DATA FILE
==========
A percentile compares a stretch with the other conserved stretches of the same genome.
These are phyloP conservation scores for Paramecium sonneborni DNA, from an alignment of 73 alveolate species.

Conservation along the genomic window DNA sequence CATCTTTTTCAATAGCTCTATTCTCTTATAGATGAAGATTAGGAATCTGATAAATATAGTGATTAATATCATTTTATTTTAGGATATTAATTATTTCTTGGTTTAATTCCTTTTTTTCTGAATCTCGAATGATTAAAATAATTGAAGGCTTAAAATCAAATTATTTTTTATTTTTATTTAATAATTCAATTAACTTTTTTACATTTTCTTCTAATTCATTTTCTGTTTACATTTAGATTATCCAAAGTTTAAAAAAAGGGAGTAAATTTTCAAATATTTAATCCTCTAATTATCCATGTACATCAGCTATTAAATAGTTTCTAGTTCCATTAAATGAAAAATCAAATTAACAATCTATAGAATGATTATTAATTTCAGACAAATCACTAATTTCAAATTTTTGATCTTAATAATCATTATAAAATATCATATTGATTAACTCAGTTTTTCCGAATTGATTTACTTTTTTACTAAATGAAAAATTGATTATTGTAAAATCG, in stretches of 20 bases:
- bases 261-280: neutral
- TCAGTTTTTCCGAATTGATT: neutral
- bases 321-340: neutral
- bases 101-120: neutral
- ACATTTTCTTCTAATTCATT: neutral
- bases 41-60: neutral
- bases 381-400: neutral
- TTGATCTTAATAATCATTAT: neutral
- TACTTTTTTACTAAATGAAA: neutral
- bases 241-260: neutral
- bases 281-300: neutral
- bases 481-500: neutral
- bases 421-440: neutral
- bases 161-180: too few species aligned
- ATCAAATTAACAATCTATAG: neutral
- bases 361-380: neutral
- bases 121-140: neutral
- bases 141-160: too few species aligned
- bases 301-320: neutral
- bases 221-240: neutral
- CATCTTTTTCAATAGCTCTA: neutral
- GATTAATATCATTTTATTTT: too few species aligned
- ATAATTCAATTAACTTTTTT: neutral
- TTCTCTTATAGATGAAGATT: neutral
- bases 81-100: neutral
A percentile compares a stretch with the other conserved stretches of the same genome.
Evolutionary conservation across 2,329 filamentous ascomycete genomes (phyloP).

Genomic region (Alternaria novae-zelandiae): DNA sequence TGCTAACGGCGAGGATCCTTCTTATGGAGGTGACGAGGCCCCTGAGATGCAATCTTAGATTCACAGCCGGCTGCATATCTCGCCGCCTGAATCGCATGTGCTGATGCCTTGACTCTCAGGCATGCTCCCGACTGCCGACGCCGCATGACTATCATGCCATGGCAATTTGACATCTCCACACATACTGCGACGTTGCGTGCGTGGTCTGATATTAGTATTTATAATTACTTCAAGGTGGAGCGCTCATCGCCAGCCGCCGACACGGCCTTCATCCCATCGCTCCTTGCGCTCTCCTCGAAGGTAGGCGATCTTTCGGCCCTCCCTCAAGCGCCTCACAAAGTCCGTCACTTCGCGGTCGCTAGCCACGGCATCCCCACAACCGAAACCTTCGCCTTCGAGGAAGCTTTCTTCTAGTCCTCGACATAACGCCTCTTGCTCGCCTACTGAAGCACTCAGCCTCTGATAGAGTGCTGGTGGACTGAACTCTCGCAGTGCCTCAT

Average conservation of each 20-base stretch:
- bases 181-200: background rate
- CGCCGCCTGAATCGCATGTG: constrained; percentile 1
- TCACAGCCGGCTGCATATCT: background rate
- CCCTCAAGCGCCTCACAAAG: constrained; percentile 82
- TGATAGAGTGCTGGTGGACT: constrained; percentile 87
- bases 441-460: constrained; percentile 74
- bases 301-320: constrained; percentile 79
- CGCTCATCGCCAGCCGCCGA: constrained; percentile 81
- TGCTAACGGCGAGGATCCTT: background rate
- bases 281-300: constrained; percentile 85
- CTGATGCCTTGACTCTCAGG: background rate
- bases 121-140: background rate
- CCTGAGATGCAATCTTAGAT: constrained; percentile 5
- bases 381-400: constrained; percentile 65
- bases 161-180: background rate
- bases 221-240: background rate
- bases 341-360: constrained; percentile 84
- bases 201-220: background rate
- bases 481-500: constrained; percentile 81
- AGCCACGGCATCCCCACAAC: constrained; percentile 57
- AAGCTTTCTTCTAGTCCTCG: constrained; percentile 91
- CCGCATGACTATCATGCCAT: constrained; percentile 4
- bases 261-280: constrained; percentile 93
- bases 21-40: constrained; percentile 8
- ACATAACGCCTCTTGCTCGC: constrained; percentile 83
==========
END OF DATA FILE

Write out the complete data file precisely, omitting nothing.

A percentile compares a stretch with the other conserved stretches of the same genome.
These are phyloP conservation scores for Paramecium sonneborni DNA, from an alignment of 73 alveolate species.

Conservation along the genomic window DNA sequence CATCTTTTTCAATAGCTCTATTCTCTTATAGATGAAGATTAGGAATCTGATAAATATAGTGATTAATATCATTTTATTTTAGGATATTAATTATTTCTTGGTTTAATTCCTTTTTTTCTGAATCTCGAATGATTAAAATAATTGAAGGCTTAAAATCAAATTATTTTTTATTTTTATTTAATAATTCAATTAACTTTTTTACATTTTCTTCTAATTCATTTTCTGTTTACATTTAGATTATCCAAAGTTTAAAAAAAGGGAGTAAATTTTCAAATATTTAATCCTCTAATTATCCATGTACATCAGCTATTAAATAGTTTCTAGTTCCATTAAATGAAAAATCAAATTAACAATCTATAGAATGATTATTAATTTCAGACAAATCACTAATTTCAAATTTTTGATCTTAATAATCATTATAAAATATCATATTGATTAACTCAGTTTTTCCGAATTGATTTACTTTTTTACTAAATGAAAAATTGATTATTGTAAAATCG, in stretches of 20 bases:
- bases 261-280: neutral
- TCAGTTTTTCCGAATTGATT: neutral
- bases 321-340: neutral
- bases 101-120: neutral
- ACATTTTCTTCTAATTCATT: neutral
- bases 41-60: neutral
- bases 381-400: neutral
- TTGATCTTAATAATCATTAT: neutral
- TACTTTTTTACTAAATGAAA: neutral
- bases 241-260: neutral
- bases 281-300: neutral
- bases 481-500: neutral
- bases 421-440: neutral
- bases 161-180: too few species aligned
- ATCAAATTAACAATCTATAG: neutral
- bases 361-380: neutral
- bases 121-140: neutral
- bases 141-160: too few species aligned
- bases 301-320: neutral
- bases 221-240: neutral
- CATCTTTTTCAATAGCTCTA: neutral
- GATTAATATCATTTTATTTT: too few species aligned
- ATAATTCAATTAACTTTTTT: neutral
- TTCTCTTATAGATGAAGATT: neutral
- bases 81-100: neutral
A percentile compares a stretch with the other conserved stretches of the same genome.
Evolutionary conservation across 2,329 filamentous ascomycete genomes (phyloP).

Genomic region (Alternaria novae-zelandiae): DNA sequence TGCTAACGGCGAGGATCCTTCTTATGGAGGTGACGAGGCCCCTGAGATGCAATCTTAGATTCACAGCCGGCTGCATATCTCGCCGCCTGAATCGCATGTGCTGATGCCTTGACTCTCAGGCATGCTCCCGACTGCCGACGCCGCATGACTATCATGCCATGGCAATTTGACATCTCCACACATACTGCGACGTTGCGTGCGTGGTCTGATATTAGTATTTATAATTACTTCAAGGTGGAGCGCTCATCGCCAGCCGCCGACACGGCCTTCATCCCATCGCTCCTTGCGCTCTCCTCGAAGGTAGGCGATCTTTCGGCCCTCCCTCAAGCGCCTCACAAAGTCCGTCACTTCGCGGTCGCTAGCCACGGCATCCCCACAACCGAAACCTTCGCCTTCGAGGAAGCTTTCTTCTAGTCCTCGACATAACGCCTCTTGCTCGCCTACTGAAGCACTCAGCCTCTGATAGAGTGCTGGTGGACTGAACTCTCGCAGTGCCTCAT

Average conservation of each 20-base stretch:
- bases 181-200: background rate
- CGCCGCCTGAATCGCATGTG: constrained; percentile 1
- TCACAGCCGGCTGCATATCT: background rate
- CCCTCAAGCGCCTCACAAAG: constrained; percentile 82
- TGATAGAGTGCTGGTGGACT: constrained; percentile 87
- bases 441-460: constrained; percentile 74
- bases 301-320: constrained; percentile 79
- CGCTCATCGCCAGCCGCCGA: constrained; percentile 81
- TGCTAACGGCGAGGATCCTT: background rate
- bases 281-300: constrained; percentile 85
- CTGATGCCTTGACTCTCAGG: background rate
- bases 121-140: background rate
- CCTGAGATGCAATCTTAGAT: constrained; percentile 5
- bases 381-400: constrained; percentile 65
- bases 161-180: background rate
- bases 221-240: background rate
- bases 341-360: constrained; percentile 84
- bases 201-220: background rate
- bases 481-500: constrained; percentile 81
- AGCCACGGCATCCCCACAAC: constrained; percentile 57
- AAGCTTTCTTCTAGTCCTCG: constrained; percentile 91
- CCGCATGACTATCATGCCAT: constrained; percentile 4
- bases 261-280: constrained; percentile 93
- bases 21-40: constrained; percentile 8
- ACATAACGCCTCTTGCTCGC: constrained; percentile 83